Number two has arrived. Oliver Driver takes an honest approach to surviving the hard and cherishing the great. Before I speak of how bone-shakingly, relationship-strainingly and sleep-deprivingly hard our life now feels with two kids, I want to say …
This is how long I have loved you
Falling in love can happen instantly, it might just take you a while to realise. Patrick O'Malley pens a love letter to his daughter.
This is how long I have loved you.
You were born a baby. Deep, I know. But it's important.
If I had known how much I would grow to love you, I would have tried to capture the moment of your birth eloquently. It was long, we were tired and you did not want to come out. I remember being so terrified, and I can remember the rubber like quality of the umbilical chord as medical-grade scissors bounced off the chord with my shaking hands.
If only I had known how much I would love you.
I went home and was in a whirlwind of emotion but the gravity of this life-changing event hadn't sunk in.
If only I had known then how much you would make my heart grow.
I slept, I woke up, visited and repeated this until you came home.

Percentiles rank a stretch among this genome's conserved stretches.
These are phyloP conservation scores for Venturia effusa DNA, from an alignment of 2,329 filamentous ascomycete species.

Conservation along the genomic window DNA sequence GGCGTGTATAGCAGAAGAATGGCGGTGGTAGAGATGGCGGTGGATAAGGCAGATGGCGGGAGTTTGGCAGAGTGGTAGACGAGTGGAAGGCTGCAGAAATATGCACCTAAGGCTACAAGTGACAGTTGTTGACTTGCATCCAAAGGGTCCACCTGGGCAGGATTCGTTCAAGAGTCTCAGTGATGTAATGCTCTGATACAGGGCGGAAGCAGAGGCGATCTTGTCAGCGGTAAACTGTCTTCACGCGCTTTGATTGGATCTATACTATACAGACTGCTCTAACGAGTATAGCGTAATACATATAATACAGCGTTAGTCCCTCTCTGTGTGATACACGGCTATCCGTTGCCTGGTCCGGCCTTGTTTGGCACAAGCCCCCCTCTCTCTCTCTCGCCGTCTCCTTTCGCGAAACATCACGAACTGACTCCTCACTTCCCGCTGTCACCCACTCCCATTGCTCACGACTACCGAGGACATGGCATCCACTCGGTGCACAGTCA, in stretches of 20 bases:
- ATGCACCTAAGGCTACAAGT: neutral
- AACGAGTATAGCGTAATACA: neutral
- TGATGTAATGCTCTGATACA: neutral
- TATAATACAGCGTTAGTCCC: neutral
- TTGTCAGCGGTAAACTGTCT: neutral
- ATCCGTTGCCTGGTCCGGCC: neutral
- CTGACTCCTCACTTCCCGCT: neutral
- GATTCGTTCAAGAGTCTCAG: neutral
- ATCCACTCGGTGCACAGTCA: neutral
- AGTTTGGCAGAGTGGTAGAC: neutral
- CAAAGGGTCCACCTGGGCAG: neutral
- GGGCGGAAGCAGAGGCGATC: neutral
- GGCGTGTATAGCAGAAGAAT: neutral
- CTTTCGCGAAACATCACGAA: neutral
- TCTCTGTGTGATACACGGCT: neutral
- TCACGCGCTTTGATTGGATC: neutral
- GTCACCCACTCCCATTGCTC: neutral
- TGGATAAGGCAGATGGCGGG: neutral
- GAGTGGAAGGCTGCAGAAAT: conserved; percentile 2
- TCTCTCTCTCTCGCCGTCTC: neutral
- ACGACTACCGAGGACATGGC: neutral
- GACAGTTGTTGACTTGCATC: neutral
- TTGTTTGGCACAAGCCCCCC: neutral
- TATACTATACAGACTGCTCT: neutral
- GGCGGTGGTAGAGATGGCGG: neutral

Then you were home and I didn't know what to do. Some parents instantly fall in love and others take some time for that flame to alight. Is that an awful thing to say? Or is it so expected that we feel an instant connection with our children, that society puts us in a position of feeling like an inadequate person?
If only I had known what would make my heart explode. Make tears well in my eyes, make my throat contract as I swallow this bulging lump.
I was afraid to have a girl, I didn't know what to do with girls. Was I going to be a good dad? My male role model hadn't been a positive addition in my life, can I be positive influence in hers? A million thoughts, feelings and emotions clouding my vision. Subtracting away from this miracle.
You were ever present.
Then the worrying started. Before 'Love'. Fear.
Are you eating right, are you well, are you sleeping right, why is your skin that colour, what's a snot sucker, how much pamol should we give you, when did you last have pamol, do you have a fever, are you teething, why are you vomiting, when will you stop vomiting, ouch that looks sore, how much cream, how much nappy free time, how much formula, how many poos is too many, wasn't she just sick?